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Using WaveLAN IEEE under NetBSD

Wireless networking under NetBSD

Wireless networking under NetBSD

This document describes how to configure and troubleshoot IEEE 802.11 networking under NetBSD. Comments, additions, and corrections welcome.

Configuring the kernel (top)

NetBSD supports a number of PCMCIA/Cardbus and PCI based IEEE 802.11 compatible network cards, among them the Lucent WaveLAN, ELSA AirLancer and recent Atheros based cards. To use them, add one of the following to your kernel config:

an*     at pci? dev ? function ?        # Aironet PC4500/PC4800 (802.11)
ath*    at pci? dev ? function ?        # Atheros 5210/5211/5212 802.11
atw*    at pci? dev ? function ?        # ADMtek ADM8211 (802.11)
wi*     at pci? dev ? function ?        # Intersil Prism Mini-PCI (802.11b)
an*     at isapnp?                      # Aironet 802.11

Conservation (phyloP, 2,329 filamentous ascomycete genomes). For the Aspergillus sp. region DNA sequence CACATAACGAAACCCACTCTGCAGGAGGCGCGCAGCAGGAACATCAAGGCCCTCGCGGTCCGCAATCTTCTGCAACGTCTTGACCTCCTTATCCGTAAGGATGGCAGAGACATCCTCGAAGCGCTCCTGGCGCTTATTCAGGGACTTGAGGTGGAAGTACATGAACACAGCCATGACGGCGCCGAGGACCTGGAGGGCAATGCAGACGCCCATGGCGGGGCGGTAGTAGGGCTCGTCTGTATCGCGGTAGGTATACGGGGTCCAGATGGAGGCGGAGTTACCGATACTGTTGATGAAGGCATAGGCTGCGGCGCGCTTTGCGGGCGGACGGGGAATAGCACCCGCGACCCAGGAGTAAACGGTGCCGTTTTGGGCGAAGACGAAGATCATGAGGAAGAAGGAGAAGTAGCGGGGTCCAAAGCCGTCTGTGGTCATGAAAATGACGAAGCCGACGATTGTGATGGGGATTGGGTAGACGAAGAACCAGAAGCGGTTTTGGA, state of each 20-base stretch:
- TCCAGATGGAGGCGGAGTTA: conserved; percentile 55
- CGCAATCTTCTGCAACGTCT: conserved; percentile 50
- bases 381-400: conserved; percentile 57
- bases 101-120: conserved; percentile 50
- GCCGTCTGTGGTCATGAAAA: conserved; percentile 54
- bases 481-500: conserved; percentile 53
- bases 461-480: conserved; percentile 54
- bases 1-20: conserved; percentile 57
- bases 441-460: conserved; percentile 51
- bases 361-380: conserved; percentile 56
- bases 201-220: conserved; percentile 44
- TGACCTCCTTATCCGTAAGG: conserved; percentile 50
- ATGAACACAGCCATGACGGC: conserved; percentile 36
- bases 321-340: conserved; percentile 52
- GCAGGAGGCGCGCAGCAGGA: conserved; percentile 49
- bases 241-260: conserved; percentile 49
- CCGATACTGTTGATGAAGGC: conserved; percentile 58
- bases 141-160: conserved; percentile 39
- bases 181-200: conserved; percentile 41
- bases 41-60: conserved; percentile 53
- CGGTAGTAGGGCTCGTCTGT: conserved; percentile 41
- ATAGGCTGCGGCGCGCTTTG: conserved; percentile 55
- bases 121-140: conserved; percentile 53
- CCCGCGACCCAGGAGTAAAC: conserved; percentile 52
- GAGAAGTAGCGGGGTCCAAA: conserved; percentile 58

an*     at pcmcia? function ?           # Aironet PC4500/PC4800 (802.11)
awi*    at pcmcia? function ?           # BayStack 650/660 (802.11FH/DS)
ray*    at pcmcia? function ?           # Raytheon Raylink (802.11)
wi*     at pcmcia? function ?           # Lucent/Intersil WaveLan IEEE (802.11)
ath*   at cardbus? dev ? function ?    # Atheros 5210/5211/5212 802.11
atw*   at cardbus? dev ? function ?    # ADMtek ADM8211 (802.11)

See your platform's sys/arch/*/conf/GENERIC kernel config file for an upto-date list. If you have the "ISA" version of one of these cards, note that it's really just a PCMCIA controller on an ISA card, so you'll need to configure a PCMCIA controller in your kernel as well.

Using the network (top)